In some ways, this brings me back to some of my work on Theophilus Wylie and the American Chemical Society.  In those posts, I was thinking about how Wylie used information in the 19th century (as a tool for education), and what J. Lawarence Smith (President at the time of the American Association for the Advancement of Science) believed was the ideal scientific knowledge (theoretical and not applied research).  Cummings asks the question of what exactly is it that universities are selling.  Cummings notes a disconnect that “In frank moments, most faculty members at research universities would probably say their research is the most important aspect of their work. . . .In contrast, many students and parents probably assume that colleges are primarily institutions of learning, where people go to acquire knowledge and skills and (most crucially) credentials.”  I have been noticing some of the same disconnects in the nineteenth century.

Nor am I the only one to have seen this.  As I also discussed, Andrew Abbott has noticed some of the same trends.  Cummings in passing mentions that “social capital” is an important component.  Social capital is a complex term, but for now if we just define it as networks of contacts that a person is able to utilize in their work and daily lives, then maybe that is actually the commodity that is being bought and sold within universities.  For students this social capital comes in terms of powerful professors who can help get jobs within academe or with fellow students who will one day be in the professions in which they hope to work.

Regardless of the goal for students, what is of interest to me is how this works organizationally.  For scholarly communication in particular, we have been measuring the commodity as scholarly outputs, like journals.  If we think about social capital as the commodity, the question is how could it be measured or monetized.  I do not have the answer to that here, but I do think that it is important to understand the social organizations behind journals and universities more thoroughly before we can even begin to answer that question effectively.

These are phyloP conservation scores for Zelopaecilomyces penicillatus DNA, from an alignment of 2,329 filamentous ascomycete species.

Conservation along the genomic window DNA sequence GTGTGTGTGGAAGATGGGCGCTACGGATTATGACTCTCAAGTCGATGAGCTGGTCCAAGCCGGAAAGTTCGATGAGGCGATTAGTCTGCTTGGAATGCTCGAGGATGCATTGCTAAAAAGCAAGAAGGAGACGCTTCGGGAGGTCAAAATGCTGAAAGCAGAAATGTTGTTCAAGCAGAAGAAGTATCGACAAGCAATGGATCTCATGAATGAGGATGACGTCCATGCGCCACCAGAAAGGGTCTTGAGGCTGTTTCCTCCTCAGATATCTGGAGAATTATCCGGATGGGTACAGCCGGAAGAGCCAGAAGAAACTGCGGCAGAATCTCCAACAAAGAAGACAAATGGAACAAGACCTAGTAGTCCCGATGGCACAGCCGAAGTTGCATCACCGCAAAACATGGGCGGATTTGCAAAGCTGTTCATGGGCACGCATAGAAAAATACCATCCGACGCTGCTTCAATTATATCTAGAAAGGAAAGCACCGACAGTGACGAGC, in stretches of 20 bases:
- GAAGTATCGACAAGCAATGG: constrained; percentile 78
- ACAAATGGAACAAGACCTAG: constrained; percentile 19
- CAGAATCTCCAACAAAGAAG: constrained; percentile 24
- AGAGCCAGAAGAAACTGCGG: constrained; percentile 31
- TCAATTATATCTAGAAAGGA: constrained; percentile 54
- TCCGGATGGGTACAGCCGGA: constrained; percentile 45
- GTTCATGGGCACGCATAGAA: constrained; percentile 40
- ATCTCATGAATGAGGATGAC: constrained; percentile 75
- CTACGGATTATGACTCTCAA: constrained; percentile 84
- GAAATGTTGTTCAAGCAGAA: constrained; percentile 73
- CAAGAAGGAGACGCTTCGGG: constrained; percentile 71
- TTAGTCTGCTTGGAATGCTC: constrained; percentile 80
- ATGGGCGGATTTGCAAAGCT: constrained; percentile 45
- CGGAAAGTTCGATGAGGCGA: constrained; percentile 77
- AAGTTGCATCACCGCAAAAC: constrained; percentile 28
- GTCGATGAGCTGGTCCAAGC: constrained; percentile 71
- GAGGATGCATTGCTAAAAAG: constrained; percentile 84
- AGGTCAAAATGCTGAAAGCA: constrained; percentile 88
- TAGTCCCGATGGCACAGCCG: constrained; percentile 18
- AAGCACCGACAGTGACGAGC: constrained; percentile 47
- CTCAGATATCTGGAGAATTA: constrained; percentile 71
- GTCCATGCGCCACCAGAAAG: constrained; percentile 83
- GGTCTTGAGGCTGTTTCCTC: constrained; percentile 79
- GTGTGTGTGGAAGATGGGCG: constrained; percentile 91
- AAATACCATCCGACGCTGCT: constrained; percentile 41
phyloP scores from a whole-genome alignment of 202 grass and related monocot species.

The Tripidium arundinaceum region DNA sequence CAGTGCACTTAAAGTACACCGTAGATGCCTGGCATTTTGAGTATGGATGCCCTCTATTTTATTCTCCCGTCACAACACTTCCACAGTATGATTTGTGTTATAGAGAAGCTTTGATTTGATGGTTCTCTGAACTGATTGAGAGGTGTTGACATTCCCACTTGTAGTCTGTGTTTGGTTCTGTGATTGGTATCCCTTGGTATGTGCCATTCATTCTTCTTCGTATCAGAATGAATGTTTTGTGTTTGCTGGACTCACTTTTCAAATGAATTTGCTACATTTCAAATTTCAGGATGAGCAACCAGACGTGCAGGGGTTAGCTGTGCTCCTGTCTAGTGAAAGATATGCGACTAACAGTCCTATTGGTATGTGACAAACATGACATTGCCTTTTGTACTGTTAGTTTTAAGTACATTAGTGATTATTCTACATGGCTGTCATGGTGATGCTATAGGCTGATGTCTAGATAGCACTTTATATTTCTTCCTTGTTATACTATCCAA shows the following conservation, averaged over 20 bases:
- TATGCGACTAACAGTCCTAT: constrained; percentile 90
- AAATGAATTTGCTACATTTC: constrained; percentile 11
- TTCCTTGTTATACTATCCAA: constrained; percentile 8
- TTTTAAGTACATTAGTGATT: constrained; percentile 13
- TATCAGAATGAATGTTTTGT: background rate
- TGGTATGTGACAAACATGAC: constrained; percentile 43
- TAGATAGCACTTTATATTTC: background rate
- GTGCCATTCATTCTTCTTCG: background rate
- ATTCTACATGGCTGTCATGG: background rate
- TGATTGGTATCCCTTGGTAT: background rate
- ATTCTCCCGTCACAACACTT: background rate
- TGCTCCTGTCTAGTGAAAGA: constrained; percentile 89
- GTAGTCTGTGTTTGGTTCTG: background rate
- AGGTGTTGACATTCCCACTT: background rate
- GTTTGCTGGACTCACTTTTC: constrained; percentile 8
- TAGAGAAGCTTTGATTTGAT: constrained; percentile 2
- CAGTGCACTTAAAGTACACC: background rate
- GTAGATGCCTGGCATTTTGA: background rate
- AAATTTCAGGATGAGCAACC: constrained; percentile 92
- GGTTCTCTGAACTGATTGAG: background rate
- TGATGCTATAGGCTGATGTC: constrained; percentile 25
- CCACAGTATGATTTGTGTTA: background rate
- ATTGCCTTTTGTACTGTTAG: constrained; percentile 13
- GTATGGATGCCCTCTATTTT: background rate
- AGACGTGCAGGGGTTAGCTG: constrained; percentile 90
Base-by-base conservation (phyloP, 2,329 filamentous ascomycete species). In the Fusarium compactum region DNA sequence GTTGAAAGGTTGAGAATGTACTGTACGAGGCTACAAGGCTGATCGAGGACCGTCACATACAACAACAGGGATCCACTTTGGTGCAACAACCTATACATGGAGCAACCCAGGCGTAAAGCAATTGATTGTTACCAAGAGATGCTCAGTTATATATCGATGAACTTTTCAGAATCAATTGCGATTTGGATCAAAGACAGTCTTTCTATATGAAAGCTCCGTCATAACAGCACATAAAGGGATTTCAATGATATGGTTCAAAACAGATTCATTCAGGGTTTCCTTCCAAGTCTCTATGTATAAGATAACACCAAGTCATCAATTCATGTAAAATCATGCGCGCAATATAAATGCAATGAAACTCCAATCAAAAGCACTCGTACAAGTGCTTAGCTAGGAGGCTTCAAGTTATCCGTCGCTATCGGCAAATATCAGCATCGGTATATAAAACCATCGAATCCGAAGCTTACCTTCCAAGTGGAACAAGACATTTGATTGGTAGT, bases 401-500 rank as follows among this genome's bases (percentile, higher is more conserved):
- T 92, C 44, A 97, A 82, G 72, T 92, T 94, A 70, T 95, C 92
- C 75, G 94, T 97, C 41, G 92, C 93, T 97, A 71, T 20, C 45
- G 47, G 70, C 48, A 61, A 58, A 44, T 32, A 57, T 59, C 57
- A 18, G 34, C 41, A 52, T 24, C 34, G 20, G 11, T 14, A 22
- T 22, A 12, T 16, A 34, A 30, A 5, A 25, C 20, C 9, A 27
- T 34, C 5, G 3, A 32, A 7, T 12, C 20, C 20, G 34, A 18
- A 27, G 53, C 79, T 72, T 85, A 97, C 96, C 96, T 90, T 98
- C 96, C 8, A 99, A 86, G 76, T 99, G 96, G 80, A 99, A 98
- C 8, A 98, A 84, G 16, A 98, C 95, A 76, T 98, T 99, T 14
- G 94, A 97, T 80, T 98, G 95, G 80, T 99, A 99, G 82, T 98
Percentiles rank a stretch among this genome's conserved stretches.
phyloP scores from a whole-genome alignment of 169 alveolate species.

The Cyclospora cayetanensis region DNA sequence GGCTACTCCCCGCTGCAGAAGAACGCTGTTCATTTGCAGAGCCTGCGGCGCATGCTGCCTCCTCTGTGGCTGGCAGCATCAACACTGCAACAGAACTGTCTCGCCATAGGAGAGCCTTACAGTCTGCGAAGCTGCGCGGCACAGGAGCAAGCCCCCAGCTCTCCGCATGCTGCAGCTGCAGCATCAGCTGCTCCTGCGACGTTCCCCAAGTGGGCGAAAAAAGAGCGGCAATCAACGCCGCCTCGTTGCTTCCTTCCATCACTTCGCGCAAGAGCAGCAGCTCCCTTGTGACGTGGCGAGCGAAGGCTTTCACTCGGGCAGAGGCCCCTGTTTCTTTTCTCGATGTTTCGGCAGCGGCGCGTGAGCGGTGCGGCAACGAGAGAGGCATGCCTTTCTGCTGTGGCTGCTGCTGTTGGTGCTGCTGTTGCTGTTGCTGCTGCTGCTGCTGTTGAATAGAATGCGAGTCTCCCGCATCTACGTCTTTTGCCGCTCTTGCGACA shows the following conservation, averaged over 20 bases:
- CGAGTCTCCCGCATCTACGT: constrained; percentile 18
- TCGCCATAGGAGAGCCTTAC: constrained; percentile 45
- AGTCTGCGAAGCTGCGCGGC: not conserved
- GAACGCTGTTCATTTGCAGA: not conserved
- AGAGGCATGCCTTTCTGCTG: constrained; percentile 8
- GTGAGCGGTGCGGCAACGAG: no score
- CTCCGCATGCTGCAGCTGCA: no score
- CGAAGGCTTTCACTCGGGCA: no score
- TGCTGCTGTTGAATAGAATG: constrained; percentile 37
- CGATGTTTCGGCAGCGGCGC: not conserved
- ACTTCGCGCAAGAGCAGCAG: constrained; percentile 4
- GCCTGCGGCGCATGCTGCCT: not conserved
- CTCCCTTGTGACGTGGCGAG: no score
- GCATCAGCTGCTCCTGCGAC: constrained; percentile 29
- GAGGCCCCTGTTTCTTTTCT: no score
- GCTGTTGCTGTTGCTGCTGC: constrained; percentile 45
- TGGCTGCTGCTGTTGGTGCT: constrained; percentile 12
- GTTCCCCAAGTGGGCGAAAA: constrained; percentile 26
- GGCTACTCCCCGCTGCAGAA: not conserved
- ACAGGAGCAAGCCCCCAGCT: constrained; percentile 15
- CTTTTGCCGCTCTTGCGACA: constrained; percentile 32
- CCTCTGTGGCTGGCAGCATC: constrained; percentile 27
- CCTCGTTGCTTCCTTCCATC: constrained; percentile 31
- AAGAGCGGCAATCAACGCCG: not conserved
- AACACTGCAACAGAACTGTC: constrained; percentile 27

Chemistry vs. Physics

As I was doing some more research on the American Chemical Society (ACS) in its early years, I have been particularly interested in the ways that these early professional academics tried to differentiate themselves from other fields.  In some ways, this goes back to the ideas on purity of a profession that I discussed earlier.  In particular, these early chemists seem to be particularly interested in separating themselves from the physicists.  Interestingly this is also a topic that showed up in some of my earlier work on query sampling of the Journal of the American Chemical Society (JACS) corpus against the Stanford Encyclopedia of Philosophy.  One of the most common articles similar to the was reductionism in biology, which discusses ways in which biology is reducible to chemistry and potentially reducible to physics.  Other common articles that came up in the query sampling were intertheory relations in physics which also discusses how chemistry may be reducible to physics.

Relations between chemistry and physics seem to date from at least the late nineteenth century. Benjamin Silliman (editor of the journal that eventually became Science) wrote a tribute to J. Lawrence Smith (president of ACS in 1877) in which he quotes a colleague of Smith’s at the University of Virginia who said that Smith “confined his lectures to chemistry proper, leaving physics to the professor in charge of that branch. This he did, I believe, of set purpose, with the result of his giving more chemistry in eight months than his predecessors had done, nominally, in nine” (p. 231).    Later, George F. Barker (president of ACS in 1891) dedicated his presidential address to defining boundaries between physics and chemistry where he said “If it be true that in both physics and chemistry, taken separately, precision of thought and consequent precision of language are dependent upon a precise use of terms, how much more true is it in that limiting region which lies between them.”